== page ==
A new study in The Lancet Psychiatry led by Women’s College Hospital psychiatrist and post-doctoral fellow Dr. Lucy Barker shows fewer than half of postpartum psychiatric emergency department (ED) visits were followed by timely outpatient care. The researchers also found that social determinants of health (SDoH), including income and immigration status, furthered disparities in access to care. These findings demonstrate a significant gap in care for a high-risk population.
“The postpartum period is a time of much change, including physical, social and emotional changes related to having a new baby,” says Barker. “We know that mental health challenges during this time can have a major impact on parents and their babies, and it is critical that we care for them with appropriate supports and services to prevent serious short- and long-term negative consequences.”
Approximately one in 100 obstetrical deliveries result in an ED visit for psychiatric reasons in the first year postpartum in Ontario, Canada. Given the high-risk nature of mental illness in the postpartum period – both for childbearing parent and their infants – rapid follow-up after postpartum psychiatric ED visits is essential to facilitate treatment and prevent further destabilization. “Having follow-up care is crucial to ensure that postpartum people with severe mental health concerns receive needed treatments, and it is extremely concerning how little this is happening.”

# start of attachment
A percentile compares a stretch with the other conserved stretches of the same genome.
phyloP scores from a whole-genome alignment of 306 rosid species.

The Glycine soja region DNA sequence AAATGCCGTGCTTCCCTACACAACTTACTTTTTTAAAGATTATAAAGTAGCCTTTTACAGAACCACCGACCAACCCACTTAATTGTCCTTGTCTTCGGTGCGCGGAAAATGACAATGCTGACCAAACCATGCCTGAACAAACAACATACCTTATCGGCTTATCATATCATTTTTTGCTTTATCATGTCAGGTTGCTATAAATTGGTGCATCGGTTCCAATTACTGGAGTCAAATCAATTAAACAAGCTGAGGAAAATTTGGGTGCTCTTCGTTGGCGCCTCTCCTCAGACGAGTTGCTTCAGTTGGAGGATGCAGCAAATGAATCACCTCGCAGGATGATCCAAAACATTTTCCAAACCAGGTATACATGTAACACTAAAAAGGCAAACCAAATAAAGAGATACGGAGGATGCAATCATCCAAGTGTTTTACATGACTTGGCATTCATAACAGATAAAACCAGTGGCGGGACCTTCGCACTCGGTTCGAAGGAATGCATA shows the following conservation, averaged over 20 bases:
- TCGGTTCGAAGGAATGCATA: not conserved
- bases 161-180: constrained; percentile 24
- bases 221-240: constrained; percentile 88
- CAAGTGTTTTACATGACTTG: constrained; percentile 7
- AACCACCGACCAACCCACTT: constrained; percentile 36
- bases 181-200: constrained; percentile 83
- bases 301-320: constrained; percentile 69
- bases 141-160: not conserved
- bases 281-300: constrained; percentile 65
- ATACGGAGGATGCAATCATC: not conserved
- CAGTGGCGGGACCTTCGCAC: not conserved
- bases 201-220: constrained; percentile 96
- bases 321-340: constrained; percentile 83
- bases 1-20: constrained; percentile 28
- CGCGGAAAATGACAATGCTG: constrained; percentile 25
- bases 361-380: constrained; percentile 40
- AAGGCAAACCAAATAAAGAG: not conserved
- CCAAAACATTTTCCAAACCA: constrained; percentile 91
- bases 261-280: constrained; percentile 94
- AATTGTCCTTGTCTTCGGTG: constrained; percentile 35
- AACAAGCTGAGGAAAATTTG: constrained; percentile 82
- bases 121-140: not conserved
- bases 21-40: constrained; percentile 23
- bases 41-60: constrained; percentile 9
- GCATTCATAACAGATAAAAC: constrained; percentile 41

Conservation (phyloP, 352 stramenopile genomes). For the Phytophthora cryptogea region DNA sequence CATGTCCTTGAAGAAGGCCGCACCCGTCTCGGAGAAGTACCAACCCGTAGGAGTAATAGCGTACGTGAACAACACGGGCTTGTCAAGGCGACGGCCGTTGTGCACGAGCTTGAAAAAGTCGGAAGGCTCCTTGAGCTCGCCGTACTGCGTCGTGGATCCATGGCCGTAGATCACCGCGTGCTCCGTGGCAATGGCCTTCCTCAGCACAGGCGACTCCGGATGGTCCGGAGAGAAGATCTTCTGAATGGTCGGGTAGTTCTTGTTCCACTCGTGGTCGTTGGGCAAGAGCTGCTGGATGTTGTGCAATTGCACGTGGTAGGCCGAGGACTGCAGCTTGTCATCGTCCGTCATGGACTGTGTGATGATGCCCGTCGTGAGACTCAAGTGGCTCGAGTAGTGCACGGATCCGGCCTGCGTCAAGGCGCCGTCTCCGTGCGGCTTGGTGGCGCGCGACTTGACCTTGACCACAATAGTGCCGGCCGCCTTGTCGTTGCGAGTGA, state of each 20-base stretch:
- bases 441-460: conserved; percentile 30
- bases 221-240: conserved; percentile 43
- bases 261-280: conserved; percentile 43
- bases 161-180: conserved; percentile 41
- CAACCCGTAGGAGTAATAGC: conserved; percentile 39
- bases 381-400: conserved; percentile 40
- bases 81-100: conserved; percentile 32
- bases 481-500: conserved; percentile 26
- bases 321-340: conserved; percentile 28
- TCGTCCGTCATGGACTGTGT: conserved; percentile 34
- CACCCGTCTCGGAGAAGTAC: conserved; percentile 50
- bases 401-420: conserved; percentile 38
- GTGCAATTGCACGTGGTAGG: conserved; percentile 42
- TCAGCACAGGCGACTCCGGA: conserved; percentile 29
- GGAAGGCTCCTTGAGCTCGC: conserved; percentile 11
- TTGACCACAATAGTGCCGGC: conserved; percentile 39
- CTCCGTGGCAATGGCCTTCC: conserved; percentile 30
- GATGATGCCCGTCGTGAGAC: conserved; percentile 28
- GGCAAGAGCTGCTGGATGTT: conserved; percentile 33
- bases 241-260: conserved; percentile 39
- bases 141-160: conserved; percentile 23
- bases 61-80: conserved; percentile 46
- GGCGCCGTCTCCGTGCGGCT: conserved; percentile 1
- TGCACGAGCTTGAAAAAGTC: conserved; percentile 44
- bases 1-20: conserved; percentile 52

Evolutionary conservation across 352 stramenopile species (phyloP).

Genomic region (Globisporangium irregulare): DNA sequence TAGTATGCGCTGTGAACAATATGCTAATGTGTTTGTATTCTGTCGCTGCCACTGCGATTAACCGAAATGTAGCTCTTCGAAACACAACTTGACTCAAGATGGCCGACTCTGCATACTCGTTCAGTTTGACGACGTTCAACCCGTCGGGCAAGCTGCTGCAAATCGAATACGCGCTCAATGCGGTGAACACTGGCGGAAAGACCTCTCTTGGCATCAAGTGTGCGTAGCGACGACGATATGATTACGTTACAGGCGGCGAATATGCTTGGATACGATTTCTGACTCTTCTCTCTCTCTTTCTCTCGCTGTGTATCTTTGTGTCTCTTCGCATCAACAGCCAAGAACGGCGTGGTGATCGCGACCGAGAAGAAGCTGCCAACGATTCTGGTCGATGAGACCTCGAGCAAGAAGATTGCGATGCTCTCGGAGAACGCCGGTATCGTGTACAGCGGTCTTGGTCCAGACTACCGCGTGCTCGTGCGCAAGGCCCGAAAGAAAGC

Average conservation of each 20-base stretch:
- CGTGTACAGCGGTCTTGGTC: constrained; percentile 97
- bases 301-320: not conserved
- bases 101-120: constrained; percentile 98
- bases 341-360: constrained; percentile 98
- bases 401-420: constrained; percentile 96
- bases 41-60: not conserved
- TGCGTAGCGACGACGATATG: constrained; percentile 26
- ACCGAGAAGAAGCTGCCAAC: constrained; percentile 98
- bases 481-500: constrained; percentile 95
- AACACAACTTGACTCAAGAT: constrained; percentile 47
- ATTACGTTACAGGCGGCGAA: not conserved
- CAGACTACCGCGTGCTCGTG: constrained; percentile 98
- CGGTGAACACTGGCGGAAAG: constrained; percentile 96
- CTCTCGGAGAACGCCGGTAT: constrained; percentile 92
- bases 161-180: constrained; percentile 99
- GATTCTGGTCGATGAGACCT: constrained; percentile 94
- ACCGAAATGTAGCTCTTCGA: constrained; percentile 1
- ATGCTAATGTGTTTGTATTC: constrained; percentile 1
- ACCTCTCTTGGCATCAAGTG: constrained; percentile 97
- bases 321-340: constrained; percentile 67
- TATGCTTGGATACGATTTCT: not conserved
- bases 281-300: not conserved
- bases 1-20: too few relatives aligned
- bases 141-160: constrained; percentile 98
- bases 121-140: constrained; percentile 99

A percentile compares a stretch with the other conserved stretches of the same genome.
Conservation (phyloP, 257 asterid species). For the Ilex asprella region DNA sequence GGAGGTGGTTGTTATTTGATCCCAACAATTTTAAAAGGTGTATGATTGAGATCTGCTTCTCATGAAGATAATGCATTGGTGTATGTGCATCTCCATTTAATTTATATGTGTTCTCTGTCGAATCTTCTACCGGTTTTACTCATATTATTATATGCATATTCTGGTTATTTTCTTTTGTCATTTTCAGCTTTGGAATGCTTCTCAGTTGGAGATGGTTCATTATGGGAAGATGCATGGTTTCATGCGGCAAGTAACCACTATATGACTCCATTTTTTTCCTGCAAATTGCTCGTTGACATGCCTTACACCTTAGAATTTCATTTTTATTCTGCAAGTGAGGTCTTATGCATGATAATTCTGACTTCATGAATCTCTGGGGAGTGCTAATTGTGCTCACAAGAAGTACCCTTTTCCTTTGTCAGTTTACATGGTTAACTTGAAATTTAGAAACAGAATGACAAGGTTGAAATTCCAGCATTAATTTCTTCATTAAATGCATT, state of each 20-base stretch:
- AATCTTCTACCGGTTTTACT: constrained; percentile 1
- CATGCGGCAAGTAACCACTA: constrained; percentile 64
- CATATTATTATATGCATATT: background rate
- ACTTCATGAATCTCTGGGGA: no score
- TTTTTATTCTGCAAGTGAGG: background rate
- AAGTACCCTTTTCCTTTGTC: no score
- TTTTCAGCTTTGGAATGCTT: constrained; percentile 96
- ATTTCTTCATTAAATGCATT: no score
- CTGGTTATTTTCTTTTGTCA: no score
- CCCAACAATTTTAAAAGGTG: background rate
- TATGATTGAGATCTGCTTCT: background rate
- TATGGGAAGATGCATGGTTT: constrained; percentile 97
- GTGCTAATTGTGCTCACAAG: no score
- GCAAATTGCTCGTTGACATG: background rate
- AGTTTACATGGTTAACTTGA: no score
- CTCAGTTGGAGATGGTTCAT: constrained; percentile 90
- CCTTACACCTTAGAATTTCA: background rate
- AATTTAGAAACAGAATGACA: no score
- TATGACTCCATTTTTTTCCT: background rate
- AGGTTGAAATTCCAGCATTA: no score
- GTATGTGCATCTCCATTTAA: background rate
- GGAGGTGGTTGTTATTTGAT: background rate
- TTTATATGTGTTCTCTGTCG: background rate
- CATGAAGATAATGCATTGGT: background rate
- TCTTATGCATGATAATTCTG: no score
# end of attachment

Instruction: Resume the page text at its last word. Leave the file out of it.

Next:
Using Ontario health services data from ICES and immigration data from the Immigration, Refugee and Citizenship Canada Permanent Resident Database, (IRCC), the study examines outpatient mental health care in the 30 days following postpartum psychiatric ED visits. In addition, it also looks at how SDoH impact the receipt of follow-up care. The findings identify a need for improved and more equitable post-ED outpatient care for postpartum individuals, with specific attention to centering young, low-income, rural-dwelling and newcomer individuals.
In this population-based study of over 12,000 individuals in the 12 years prior to the pandemic plus over 1,200 individuals during the pandemic, fewer than half of postpartum psychiatric ED visits were followed by timely outpatient care. Furthermore, the follow-up care provided was not equitably distributed. Those who were young and living in low-income and rural areas were less likely to receive a follow-up, as were immigrants in urban areas. “These disparities are unacceptable, and systematic change is needed to ensure that all postpartum people have access to needed mental health care,” says Barker.
We are failing at providing an essential component of health for postpartum individuals, and improvements in equitable access to post-ED mental health care are urgently needed to protect childbearing parents and their infants.